Camping is fun. Packing for camping is not.
Back in my late teens and twenties, it was almost a competition amongst outdoorsy types, to see how little you could take with you for a week long canoe trip. A Thermarest, a sleeping bag that stuffed into a sack the size of a loaf of bread, a little Primus stove, and a pack of matches...that was about it.
I'm five days into packing for a family of five's five-day camping trip. I've created framework organisers to keep track of every-weather clothing for all of us, packed and unpacked the kids' suitcase, and have anticipated every possible ailment that might occur. I'm ready for days of rain, with a bin full of playdough, craft materials, books (fiction and non-fiction!), and games. I have fishing rods, boogie boards, snorkels, goggles, and bikes.
All this packing had me exhausted before we've even leave home, and wondering if it's all worth it.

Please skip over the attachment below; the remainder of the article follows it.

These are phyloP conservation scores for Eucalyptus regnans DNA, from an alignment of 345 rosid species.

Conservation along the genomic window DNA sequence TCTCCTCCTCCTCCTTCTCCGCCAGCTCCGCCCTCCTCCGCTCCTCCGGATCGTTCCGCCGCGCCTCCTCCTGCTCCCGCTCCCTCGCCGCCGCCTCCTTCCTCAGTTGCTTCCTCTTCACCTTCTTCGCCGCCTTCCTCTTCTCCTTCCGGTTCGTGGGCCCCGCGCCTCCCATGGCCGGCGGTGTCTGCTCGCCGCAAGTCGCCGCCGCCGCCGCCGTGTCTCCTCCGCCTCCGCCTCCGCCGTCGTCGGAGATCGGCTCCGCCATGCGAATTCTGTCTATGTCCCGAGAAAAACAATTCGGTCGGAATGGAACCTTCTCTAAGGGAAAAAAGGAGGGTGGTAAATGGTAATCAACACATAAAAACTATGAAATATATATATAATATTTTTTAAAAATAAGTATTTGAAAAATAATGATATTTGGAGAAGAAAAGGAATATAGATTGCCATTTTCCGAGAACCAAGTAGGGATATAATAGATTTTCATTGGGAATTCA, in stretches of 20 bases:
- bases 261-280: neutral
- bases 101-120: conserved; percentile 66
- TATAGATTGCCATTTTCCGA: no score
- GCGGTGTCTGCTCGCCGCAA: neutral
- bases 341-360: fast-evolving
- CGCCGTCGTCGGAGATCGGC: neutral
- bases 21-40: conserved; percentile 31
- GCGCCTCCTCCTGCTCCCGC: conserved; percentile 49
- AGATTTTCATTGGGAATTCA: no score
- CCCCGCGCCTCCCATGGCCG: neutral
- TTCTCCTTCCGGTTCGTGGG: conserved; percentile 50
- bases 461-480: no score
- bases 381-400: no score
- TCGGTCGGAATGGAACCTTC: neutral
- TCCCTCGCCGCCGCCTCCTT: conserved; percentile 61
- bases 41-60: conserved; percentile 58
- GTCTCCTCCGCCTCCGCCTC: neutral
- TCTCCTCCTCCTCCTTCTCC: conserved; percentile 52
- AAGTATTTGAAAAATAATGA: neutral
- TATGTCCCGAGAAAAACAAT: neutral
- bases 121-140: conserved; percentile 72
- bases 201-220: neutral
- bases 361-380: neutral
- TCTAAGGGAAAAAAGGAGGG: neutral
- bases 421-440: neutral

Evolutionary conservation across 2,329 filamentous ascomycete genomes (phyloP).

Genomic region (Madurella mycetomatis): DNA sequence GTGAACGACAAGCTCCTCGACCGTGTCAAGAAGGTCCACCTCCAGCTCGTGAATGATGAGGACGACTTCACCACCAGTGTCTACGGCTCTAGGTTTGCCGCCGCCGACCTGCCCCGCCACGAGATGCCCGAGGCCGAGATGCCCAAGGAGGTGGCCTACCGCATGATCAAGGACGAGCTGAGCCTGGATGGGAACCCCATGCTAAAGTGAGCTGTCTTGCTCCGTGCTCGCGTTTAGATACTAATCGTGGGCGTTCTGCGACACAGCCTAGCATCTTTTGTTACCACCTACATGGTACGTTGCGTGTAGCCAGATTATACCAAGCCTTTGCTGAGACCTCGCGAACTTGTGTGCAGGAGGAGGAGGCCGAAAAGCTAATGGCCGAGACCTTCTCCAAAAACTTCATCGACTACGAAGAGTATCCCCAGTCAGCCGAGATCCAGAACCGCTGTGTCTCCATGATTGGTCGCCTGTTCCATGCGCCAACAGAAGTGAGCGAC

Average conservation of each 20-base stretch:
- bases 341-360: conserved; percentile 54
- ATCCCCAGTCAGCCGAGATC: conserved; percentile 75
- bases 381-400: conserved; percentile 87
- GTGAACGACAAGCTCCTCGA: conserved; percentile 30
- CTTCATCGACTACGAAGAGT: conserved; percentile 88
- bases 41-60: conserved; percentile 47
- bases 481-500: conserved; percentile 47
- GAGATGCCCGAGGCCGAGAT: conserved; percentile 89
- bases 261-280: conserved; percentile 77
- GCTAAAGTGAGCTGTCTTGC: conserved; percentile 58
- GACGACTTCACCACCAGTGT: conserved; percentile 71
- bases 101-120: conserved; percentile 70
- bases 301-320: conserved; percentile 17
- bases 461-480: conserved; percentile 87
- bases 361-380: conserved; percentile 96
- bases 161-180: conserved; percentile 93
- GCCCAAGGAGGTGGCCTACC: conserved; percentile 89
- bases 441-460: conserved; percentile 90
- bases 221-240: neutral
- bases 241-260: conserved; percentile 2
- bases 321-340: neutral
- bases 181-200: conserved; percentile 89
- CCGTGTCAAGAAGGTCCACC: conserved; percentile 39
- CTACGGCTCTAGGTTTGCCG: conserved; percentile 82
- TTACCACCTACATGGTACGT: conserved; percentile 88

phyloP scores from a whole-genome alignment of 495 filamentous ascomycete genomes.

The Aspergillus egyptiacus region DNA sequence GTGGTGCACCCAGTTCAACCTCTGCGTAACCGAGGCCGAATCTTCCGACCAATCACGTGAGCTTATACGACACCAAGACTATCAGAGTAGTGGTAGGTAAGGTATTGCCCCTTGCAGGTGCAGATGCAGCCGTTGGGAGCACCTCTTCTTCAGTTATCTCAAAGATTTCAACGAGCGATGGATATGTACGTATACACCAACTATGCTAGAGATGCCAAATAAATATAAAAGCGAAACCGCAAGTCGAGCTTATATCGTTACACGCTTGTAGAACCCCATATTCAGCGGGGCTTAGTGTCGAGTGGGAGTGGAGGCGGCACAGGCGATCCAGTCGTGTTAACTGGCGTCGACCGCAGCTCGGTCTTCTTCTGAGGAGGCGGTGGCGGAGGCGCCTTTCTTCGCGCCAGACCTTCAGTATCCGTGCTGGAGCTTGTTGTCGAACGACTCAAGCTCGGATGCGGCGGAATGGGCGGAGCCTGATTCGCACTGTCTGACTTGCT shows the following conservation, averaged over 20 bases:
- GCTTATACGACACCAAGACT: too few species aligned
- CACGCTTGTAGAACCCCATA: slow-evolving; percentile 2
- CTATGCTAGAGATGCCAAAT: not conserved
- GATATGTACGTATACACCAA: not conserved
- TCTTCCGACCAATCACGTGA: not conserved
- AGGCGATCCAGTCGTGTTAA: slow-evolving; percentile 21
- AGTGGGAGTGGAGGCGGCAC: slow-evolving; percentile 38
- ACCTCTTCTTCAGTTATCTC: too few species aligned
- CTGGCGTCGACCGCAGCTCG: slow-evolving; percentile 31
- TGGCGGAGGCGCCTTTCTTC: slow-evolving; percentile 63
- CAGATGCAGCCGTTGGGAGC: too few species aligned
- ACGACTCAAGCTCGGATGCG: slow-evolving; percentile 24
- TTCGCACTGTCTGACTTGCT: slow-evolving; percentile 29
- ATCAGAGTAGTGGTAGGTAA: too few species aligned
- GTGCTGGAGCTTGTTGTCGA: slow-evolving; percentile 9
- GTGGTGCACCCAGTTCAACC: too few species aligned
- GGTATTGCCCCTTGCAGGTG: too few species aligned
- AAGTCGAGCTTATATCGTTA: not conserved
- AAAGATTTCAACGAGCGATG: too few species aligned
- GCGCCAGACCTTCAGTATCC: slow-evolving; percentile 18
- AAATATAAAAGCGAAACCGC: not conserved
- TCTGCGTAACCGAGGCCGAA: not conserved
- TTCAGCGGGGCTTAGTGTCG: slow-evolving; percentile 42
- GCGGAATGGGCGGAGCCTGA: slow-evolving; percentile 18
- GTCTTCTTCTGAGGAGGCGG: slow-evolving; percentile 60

Then I remembered days at my cousins' cottage, when I was a child. There was always a dry towel wrapped lovingly around me when I finally emerged from the cold, northern lake. As the evening chill came on and the fire was lit, there was always a warm sweatshirt and a pair of track pants ready for me. We never thought about food; our mothers just set out cereal, peanut butter sandwiches, and copious amounts of Koolaid to get us through the day.
One of the many gifts our mother gave us was a carefree childhood. Of course we didn't think about bring rubber boots or bug repellent...kids shouldn't have to think about those things. Everything we needed was just there, as if by magic.
And now, all this packing feels like a privilege; I can now offer my children the same thing my mother gave me: warm pyjamas, plentiful snacks, dry clothes after a swim, and little flashlights to play with in the tent.
Of course, I've packed a basket of goodies for myself, just in case I find a moment to relax, after all this packing.
Here's to all the mothers out there, who work behind the scenes (birthdays, Christmas, trips, holidays) to make sure that their children's lives are fun, stimulating, safe, and most of all, carefree.